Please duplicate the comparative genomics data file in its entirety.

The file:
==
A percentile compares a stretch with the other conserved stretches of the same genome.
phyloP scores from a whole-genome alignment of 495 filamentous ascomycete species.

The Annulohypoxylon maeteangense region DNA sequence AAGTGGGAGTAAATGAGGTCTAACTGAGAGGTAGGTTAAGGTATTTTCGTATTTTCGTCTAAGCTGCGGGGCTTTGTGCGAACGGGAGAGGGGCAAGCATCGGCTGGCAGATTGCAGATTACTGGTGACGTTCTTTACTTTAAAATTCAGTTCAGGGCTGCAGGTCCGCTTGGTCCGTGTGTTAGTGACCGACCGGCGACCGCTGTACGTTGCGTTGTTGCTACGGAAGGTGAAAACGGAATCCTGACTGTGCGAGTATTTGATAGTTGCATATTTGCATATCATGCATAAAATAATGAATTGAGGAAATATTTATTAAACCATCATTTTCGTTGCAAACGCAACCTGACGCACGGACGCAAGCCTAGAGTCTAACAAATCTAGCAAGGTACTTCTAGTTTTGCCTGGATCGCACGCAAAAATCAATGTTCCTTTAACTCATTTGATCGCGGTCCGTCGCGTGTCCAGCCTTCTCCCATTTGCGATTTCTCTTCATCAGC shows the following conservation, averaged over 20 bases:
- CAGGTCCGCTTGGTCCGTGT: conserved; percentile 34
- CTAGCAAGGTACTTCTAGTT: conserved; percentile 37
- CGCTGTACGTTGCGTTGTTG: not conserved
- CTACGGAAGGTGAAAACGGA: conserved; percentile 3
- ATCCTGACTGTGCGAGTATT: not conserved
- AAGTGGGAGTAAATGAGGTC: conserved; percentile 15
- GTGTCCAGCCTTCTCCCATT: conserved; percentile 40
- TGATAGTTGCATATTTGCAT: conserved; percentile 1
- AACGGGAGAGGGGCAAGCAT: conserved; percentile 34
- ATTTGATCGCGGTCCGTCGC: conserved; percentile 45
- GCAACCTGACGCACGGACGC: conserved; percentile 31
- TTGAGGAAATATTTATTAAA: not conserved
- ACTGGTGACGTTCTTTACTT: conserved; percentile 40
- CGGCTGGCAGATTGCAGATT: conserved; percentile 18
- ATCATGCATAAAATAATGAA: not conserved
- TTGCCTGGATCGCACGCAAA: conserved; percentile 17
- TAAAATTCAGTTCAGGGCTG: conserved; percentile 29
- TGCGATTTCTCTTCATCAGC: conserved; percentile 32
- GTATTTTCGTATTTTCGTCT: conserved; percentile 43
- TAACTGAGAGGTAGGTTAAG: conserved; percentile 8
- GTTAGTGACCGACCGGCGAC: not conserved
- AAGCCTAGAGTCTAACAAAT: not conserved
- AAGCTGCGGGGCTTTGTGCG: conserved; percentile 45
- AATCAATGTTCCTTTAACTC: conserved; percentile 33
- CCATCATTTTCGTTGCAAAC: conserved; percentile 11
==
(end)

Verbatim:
A percentile compares a stretch with the other conserved stretches of the same genome.
phyloP scores from a whole-genome alignment of 495 filamentous ascomycete species.

The Annulohypoxylon maeteangense region DNA sequence AAGTGGGAGTAAATGAGGTCTAACTGAGAGGTAGGTTAAGGTATTTTCGTATTTTCGTCTAAGCTGCGGGGCTTTGTGCGAACGGGAGAGGGGCAAGCATCGGCTGGCAGATTGCAGATTACTGGTGACGTTCTTTACTTTAAAATTCAGTTCAGGGCTGCAGGTCCGCTTGGTCCGTGTGTTAGTGACCGACCGGCGACCGCTGTACGTTGCGTTGTTGCTACGGAAGGTGAAAACGGAATCCTGACTGTGCGAGTATTTGATAGTTGCATATTTGCATATCATGCATAAAATAATGAATTGAGGAAATATTTATTAAACCATCATTTTCGTTGCAAACGCAACCTGACGCACGGACGCAAGCCTAGAGTCTAACAAATCTAGCAAGGTACTTCTAGTTTTGCCTGGATCGCACGCAAAAATCAATGTTCCTTTAACTCATTTGATCGCGGTCCGTCGCGTGTCCAGCCTTCTCCCATTTGCGATTTCTCTTCATCAGC shows the following conservation, averaged over 20 bases:
- CAGGTCCGCTTGGTCCGTGT: conserved; percentile 34
- CTAGCAAGGTACTTCTAGTT: conserved; percentile 37
- CGCTGTACGTTGCGTTGTTG: not conserved
- CTACGGAAGGTGAAAACGGA: conserved; percentile 3
- ATCCTGACTGTGCGAGTATT: not conserved
- AAGTGGGAGTAAATGAGGTC: conserved; percentile 15
- GTGTCCAGCCTTCTCCCATT: conserved; percentile 40
- TGATAGTTGCATATTTGCAT: conserved; percentile 1
- AACGGGAGAGGGGCAAGCAT: conserved; percentile 34
- ATTTGATCGCGGTCCGTCGC: conserved; percentile 45
- GCAACCTGACGCACGGACGC: conserved; percentile 31
- TTGAGGAAATATTTATTAAA: not conserved
- ACTGGTGACGTTCTTTACTT: conserved; percentile 40
- CGGCTGGCAGATTGCAGATT: conserved; percentile 18
- ATCATGCATAAAATAATGAA: not conserved
- TTGCCTGGATCGCACGCAAA: conserved; percentile 17
- TAAAATTCAGTTCAGGGCTG: conserved; percentile 29
- TGCGATTTCTCTTCATCAGC: conserved; percentile 32
- GTATTTTCGTATTTTCGTCT: conserved; percentile 43
- TAACTGAGAGGTAGGTTAAG: conserved; percentile 8
- GTTAGTGACCGACCGGCGAC: not conserved
- AAGCCTAGAGTCTAACAAAT: not conserved
- AAGCTGCGGGGCTTTGTGCG: conserved; percentile 45
- AATCAATGTTCCTTTAACTC: conserved; percentile 33
- CCATCATTTTCGTTGCAAAC: conserved; percentile 11